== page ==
Last Updated

21 May 2021

Sumba Livestock Ivermectin for Malaria Control (SLIM) Project

Objectives

The primary objective of this project is to assess the impact of ivermectin treatment of cattle and buffalo with standard and long-lasting formulations on the survival of wild Anopheles on Sumba Island, Indonesia.

The secondary objectives are:

  1. To characterize community perceptions of malaria, mass ivermectin treatment of livestock (ITL) and human ivermectin mass drug administration for malaria control
  2. Characterize the Anopheles feeding behaviors on Sumba to determine which species prefers to feed on humans, cattle, buffalo, and horses
  3. Characterize ivermectin pharmacokinetics in Indonesian cattle and buffalo following single administration of standard and long-lasting ivermectin formulations
Rationale and Abstract

Malaria elimination in Indonesia will require development of new vector control tools to combat the diversity of Anopheles malaria vectors. Ivermectin mass drug administration (MDA) to humans and mass insecticide treatment of livestock (ITL) have been proposed as malaria vector control tools. Ivermectin-treated hosts can kill blood-feeding Anopheles, shifting the mosquito population age structure, reducing the sporozoite rate, and therefore interrupting malaria transmission to people. Most of this evidence comes from studies in West Africa, but veterinary, clinical, or small-scale MDA trials in Asia, Southeast Asia, Latin America, and Oceania demonstrate that ivermectin at human- and animal-relevant concentrations can reduce survival of over twenty malaria vectors found worldwide. In Indonesia, ownership of medium-sized livestock is an increased risk for malaria and most Anopheles mosquitoes do not exclusively bite humans (i.e., opportunistic feeders), therefore mass ITL could be a powerful tool for reducing malaria transmission. We propose a series of preliminary investigations to assess the mosquito-lethal effectiveness against wild Anopheles and community acceptability of ITL with standard and long-lasting formulations in cattle and buffalo on Sumba Island.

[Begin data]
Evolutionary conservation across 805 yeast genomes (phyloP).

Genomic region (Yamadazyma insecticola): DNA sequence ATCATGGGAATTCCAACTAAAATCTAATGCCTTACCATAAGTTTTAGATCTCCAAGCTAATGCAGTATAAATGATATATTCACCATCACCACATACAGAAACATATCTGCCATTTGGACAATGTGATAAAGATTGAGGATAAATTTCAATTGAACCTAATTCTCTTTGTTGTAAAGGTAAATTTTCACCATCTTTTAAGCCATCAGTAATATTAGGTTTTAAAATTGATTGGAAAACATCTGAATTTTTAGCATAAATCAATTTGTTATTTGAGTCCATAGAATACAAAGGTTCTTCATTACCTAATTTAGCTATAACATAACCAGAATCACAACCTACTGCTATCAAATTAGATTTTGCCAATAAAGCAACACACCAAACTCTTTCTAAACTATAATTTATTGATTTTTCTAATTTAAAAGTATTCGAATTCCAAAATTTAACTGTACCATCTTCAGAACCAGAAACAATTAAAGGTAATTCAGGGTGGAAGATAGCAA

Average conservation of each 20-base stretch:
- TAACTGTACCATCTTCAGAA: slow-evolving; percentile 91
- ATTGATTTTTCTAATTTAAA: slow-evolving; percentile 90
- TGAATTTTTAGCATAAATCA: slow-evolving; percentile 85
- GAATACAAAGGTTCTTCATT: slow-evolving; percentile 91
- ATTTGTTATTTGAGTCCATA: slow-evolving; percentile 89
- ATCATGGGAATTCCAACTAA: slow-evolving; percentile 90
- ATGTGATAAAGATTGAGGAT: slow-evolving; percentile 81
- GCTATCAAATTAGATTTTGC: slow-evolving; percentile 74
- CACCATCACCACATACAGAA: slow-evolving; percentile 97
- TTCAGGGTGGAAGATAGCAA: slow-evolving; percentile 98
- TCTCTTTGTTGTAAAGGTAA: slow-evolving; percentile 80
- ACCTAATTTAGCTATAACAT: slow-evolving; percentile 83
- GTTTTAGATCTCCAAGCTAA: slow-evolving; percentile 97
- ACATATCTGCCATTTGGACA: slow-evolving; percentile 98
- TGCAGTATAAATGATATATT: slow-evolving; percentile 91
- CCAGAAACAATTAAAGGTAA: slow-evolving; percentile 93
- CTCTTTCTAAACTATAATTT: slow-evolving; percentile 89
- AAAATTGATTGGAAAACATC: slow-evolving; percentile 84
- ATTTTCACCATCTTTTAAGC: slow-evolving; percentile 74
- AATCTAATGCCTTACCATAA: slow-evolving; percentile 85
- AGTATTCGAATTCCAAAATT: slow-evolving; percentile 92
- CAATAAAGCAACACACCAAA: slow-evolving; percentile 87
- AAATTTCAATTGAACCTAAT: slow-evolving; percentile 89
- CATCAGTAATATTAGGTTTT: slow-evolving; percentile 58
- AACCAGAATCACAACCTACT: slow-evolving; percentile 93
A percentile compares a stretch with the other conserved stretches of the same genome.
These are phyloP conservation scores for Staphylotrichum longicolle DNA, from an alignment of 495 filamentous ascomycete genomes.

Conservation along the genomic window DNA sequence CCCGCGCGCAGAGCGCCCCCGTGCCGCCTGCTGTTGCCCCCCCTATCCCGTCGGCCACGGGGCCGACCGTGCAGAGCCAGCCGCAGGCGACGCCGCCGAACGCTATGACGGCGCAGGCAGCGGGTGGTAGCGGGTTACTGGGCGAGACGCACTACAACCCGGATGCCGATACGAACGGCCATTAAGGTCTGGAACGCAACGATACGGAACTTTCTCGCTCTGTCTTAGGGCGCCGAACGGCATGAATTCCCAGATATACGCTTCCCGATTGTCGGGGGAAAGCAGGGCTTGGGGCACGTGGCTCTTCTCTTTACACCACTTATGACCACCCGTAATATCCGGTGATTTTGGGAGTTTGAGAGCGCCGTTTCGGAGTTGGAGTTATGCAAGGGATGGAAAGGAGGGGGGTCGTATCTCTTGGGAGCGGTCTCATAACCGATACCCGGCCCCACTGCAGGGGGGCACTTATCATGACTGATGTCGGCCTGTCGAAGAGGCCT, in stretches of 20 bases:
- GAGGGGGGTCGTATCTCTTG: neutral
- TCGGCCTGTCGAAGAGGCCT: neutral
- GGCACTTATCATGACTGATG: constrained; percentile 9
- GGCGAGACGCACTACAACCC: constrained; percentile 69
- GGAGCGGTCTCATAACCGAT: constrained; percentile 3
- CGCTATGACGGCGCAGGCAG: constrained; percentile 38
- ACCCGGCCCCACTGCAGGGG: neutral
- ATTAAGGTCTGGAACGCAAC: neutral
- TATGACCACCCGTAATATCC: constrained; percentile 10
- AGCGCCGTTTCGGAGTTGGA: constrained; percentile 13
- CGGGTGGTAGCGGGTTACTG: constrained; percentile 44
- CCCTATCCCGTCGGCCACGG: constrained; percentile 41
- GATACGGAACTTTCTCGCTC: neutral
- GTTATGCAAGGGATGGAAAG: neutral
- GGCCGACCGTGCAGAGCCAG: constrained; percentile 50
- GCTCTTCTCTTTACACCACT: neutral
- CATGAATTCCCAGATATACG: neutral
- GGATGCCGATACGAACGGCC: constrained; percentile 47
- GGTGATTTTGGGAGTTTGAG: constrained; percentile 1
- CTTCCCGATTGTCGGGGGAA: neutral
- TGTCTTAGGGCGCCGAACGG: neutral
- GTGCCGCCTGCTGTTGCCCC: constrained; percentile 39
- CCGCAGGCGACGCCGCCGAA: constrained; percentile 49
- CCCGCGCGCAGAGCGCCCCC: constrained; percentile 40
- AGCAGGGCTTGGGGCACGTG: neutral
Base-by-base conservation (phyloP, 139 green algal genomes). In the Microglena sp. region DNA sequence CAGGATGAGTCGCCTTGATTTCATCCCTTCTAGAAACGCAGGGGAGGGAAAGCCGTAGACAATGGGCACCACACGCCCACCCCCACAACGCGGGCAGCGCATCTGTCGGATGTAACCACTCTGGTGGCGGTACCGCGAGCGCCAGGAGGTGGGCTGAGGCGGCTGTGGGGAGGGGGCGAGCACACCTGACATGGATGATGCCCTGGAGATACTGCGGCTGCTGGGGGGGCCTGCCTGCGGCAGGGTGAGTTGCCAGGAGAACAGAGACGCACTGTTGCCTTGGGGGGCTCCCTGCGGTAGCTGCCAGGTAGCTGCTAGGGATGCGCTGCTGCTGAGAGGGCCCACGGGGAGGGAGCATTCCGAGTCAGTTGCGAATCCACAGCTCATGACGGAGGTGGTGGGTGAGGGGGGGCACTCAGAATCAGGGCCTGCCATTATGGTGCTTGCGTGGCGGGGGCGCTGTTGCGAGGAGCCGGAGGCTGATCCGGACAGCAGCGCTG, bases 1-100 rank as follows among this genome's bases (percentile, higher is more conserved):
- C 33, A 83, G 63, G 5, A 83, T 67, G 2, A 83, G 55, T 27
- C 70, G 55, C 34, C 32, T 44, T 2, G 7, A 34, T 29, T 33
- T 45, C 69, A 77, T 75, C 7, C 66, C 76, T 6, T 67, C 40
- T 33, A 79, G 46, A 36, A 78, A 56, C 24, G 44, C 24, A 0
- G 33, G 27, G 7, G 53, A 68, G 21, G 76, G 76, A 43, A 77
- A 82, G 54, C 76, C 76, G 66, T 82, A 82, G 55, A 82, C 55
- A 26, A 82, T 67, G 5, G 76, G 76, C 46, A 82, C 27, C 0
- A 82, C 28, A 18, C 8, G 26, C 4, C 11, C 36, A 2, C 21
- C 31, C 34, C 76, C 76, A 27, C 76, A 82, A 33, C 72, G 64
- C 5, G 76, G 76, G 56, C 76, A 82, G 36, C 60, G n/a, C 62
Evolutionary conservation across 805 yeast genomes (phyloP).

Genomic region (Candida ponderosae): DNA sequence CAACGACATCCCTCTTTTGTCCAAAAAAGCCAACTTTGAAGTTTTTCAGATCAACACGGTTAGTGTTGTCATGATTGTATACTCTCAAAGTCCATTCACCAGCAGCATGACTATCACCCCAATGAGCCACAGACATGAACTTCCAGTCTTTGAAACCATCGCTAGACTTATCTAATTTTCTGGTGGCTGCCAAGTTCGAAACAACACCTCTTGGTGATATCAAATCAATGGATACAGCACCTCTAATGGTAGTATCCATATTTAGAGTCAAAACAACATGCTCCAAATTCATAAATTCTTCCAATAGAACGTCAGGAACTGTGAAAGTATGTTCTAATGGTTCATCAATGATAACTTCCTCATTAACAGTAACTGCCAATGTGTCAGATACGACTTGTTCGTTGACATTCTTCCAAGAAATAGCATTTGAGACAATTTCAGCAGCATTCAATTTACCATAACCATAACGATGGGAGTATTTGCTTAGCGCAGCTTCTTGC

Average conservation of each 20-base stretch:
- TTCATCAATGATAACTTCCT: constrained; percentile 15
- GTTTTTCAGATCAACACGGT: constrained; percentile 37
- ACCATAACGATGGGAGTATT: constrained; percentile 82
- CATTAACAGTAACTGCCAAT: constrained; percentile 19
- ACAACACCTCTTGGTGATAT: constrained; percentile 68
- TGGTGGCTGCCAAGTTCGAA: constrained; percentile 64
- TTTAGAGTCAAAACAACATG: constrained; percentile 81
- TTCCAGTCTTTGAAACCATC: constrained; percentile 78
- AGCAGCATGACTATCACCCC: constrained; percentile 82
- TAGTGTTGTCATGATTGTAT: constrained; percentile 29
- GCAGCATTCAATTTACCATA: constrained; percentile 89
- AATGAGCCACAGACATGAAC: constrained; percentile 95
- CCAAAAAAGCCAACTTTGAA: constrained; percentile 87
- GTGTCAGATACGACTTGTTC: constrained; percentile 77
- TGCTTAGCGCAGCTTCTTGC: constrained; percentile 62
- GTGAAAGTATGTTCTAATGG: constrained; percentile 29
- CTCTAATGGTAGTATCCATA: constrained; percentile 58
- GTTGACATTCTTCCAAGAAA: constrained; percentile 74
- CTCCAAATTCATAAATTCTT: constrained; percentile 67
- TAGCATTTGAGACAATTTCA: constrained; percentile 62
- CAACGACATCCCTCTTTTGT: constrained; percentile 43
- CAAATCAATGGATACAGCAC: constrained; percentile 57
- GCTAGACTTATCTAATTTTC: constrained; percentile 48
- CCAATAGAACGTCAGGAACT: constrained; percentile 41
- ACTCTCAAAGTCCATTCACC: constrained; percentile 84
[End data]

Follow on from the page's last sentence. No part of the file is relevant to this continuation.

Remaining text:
Doses: Standard ivermectin 200 µg/kg; Long-lasting ivermectin 630 µg/kg

Study Design
  • Study type: Interventional (Veterinary Trial)
  • Allocation: Non-randomized
  • Intervention Model: Parallel assignment
  • Masking: None (Open Label)
  • Primary Purpose: Treatment

Outcome measures:

  • Primary outcome: Ivermectin lethal concentration that kills 50% of wild Anopheles species found on Sumba Island.
  • Secondary outcomes: Qualitative assessment of community perceptions of ITL and MDA; Proportion of wild Anopheles captured on humans, cattle, buffalo, and horses; Ivermectin area under the concentration curve (AUC) and peak concentration (Cmax) in Indonesian cattle and buffalo.

Date

2021 Jan - 2022 Dec

Total Project Funding

$336,546

Funding Details

Joint Global Health Trials. Grant number: MR/V004670/1
Project Site